By Sinclair Smith.
Paula has blagged her way into a job at Trixie’s Dog House diner, despite never having waitressed before. But she has a lot more on her plate than just learning the ropes of fast-food service. She’s failing English due to a daydreaming affliction; she’s made no friends since moving schools part way through her junior year; and she’s managed to alienate the most popular girl in her class – Coralynn – by stealing her boyfriend, Garth. As if this wasn’t enough, someone has made Paula the target of their practical jokes: leaving her threatening messages on checks, making creepy late-night phone calls, slashing her waitress uniform, and tinkering with her car.
Paula immediately points her finger at Coralynn, but also has nagging suspicions about her fellow waitresses Cookie and Virgilia, as well as Trixie – the red beehived, eccentric owner of the Dog House. Then Paula discovers there used to be another hang-out in town – one which closed down when a high school student died after eating there: a victim of poisoning, whose murderer has never been caught. Suddenly the ‘practical jokes’ have a more sinister implication, and as they escalate, Paula finds herself in serious danger.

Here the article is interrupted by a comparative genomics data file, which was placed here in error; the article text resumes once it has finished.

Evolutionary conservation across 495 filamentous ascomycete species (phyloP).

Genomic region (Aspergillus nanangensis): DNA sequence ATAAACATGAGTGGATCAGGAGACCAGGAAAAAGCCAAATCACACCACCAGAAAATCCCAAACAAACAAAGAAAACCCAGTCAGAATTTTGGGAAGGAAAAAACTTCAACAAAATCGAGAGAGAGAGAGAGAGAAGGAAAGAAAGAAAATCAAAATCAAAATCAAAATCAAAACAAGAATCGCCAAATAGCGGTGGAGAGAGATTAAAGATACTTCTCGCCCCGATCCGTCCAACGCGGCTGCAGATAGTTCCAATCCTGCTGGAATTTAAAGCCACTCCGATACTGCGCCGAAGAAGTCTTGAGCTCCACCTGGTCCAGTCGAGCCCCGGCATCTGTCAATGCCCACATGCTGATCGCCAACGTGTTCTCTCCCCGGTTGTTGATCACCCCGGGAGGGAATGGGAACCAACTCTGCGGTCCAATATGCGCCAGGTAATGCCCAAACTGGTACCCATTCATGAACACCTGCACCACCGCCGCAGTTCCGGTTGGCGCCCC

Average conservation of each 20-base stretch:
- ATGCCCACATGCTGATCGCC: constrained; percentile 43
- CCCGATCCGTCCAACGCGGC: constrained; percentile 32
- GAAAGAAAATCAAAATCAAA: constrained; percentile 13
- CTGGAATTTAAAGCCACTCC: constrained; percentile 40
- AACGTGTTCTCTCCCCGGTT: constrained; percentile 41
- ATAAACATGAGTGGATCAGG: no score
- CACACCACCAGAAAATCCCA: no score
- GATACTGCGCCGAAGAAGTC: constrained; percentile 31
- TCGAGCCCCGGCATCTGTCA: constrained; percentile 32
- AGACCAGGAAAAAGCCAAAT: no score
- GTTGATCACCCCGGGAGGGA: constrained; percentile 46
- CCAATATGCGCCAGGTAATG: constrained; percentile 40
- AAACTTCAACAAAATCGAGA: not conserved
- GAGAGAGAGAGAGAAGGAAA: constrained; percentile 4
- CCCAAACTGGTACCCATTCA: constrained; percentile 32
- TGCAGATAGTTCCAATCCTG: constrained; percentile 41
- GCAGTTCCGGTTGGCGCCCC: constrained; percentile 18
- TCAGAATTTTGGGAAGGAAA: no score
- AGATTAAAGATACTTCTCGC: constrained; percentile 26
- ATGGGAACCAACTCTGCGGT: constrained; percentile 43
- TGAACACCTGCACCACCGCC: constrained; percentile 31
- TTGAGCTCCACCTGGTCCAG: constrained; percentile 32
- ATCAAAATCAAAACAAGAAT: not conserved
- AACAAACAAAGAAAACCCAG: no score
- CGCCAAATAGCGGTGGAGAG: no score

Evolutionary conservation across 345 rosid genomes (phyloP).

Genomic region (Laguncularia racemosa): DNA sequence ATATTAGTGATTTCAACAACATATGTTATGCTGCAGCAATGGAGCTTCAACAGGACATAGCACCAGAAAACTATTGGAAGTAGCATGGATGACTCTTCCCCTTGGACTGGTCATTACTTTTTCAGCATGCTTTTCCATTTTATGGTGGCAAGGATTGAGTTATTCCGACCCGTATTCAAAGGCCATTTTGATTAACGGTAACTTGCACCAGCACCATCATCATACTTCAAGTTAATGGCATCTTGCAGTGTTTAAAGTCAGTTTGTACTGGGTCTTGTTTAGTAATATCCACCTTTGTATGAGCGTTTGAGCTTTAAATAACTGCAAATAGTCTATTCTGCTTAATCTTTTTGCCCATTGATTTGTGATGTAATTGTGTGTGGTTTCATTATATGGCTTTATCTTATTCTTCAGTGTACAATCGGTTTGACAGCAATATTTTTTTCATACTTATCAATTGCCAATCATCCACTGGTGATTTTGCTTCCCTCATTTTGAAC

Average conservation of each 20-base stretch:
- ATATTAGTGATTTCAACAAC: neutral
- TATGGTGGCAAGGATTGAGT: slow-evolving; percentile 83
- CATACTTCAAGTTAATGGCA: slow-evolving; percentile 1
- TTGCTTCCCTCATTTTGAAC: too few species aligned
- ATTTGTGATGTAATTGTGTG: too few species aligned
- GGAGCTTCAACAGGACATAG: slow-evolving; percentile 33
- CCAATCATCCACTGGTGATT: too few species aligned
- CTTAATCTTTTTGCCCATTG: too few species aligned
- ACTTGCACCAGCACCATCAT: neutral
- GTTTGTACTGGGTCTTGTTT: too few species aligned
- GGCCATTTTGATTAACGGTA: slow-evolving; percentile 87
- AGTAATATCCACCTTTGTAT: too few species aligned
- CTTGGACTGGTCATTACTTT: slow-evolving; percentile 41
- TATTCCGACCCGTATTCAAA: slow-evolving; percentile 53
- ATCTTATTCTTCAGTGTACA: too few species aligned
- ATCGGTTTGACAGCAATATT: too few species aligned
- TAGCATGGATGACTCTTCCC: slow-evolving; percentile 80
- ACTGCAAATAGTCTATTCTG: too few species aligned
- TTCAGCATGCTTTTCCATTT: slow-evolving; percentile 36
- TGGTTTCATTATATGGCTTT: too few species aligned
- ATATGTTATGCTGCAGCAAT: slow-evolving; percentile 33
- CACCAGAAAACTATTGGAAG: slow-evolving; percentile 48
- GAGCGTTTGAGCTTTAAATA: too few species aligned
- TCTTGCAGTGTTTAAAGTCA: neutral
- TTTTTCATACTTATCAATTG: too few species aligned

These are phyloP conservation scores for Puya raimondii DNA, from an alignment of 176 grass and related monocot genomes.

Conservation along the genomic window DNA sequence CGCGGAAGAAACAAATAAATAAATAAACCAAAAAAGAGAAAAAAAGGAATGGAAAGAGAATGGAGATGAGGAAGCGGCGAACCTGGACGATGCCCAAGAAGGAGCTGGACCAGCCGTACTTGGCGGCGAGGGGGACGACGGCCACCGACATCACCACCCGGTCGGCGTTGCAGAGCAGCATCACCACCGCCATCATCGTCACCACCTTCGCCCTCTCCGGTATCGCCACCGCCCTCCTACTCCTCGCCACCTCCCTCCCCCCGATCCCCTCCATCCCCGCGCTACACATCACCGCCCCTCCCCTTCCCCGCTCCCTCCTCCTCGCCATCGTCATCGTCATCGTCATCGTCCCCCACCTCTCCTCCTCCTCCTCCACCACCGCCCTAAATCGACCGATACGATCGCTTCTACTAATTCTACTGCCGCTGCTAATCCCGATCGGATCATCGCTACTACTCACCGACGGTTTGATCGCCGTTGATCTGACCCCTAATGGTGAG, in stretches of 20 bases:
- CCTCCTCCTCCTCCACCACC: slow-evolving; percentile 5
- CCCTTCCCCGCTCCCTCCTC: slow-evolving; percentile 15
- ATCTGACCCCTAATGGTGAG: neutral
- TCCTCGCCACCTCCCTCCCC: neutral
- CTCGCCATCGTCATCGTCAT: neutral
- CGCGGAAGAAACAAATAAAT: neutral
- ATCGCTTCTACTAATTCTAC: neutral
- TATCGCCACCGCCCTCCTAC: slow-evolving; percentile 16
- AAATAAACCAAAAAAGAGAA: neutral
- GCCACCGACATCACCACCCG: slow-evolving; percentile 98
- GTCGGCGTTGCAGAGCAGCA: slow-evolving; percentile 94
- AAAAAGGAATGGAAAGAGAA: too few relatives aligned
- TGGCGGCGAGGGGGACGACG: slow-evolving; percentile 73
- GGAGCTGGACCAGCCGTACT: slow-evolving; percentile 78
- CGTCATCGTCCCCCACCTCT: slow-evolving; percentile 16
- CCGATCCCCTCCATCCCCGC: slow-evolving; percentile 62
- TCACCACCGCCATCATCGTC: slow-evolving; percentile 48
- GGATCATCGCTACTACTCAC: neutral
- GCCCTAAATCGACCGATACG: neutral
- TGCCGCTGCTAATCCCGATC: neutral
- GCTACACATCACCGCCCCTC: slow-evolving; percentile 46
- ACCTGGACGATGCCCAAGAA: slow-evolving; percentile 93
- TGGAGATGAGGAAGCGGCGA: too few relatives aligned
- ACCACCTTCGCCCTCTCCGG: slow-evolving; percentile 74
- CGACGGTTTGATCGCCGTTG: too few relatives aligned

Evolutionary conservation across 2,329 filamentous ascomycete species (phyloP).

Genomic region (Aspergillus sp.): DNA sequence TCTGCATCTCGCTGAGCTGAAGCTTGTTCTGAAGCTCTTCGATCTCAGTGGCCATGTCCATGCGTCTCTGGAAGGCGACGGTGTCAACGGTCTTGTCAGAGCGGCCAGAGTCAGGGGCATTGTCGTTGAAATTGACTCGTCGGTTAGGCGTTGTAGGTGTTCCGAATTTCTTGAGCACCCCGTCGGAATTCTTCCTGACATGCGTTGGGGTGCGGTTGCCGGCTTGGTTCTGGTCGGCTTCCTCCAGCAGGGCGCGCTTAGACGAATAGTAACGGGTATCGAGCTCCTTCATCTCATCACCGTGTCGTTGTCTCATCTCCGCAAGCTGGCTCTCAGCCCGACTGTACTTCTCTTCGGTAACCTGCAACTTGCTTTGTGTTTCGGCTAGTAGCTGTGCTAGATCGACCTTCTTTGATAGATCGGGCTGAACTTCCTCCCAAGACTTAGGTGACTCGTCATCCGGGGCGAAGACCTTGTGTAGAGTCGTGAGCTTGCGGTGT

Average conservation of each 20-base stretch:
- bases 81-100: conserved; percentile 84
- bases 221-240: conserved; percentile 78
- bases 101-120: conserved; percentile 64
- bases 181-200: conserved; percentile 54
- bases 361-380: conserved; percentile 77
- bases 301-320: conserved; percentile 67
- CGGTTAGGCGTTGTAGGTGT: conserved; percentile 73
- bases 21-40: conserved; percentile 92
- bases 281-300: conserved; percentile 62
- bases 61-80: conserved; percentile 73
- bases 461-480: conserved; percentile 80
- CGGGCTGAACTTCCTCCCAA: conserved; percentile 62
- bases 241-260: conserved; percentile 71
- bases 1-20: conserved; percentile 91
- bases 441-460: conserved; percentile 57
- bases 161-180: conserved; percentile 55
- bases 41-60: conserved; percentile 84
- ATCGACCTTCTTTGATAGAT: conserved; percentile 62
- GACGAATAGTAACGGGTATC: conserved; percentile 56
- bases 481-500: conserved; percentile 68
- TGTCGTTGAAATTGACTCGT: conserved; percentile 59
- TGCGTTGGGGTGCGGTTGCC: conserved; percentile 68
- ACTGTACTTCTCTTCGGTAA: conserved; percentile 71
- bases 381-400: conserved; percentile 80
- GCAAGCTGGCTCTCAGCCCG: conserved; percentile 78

The Waitress is a really short Point Horror (just 130 pages) and we’re thrust right into the action from the start. Characters’ personalities are conveyed in a couple of adjectives and Paula is a victim of harassment from her very first day on the job. It’s all a bit much to take in, and it’s difficult to feel invested in her story. Also, such is the barrage of abuse that Paula is subjected to in consequence of her new job, it is baffling that she never once considers quitting, even though we’re told her mum has a high-powered job; we never see her spend money on anything; and she’s struggling in school…
The story improves considerably when we reach the finale, but it’s an arduous journey getting there.
The relentless ‘pranks’ are trivial and silly, but the finale is a horror showcase: violence, peril, and serious threat abound. The whirr of an electric slicing machine; the whoosh of flames flaring up from the stove; the frenzied smashing of piles of crockery; the super-human strength of the maniac behind the mayhem… combine to create an atmosphere of terror. There’s also a pleasing nod to a well-known urban legend, just before the final showdown. The Waitress is unusual amongst PHs in that it is scarier than it is entertaining, as its fear factor rating attests.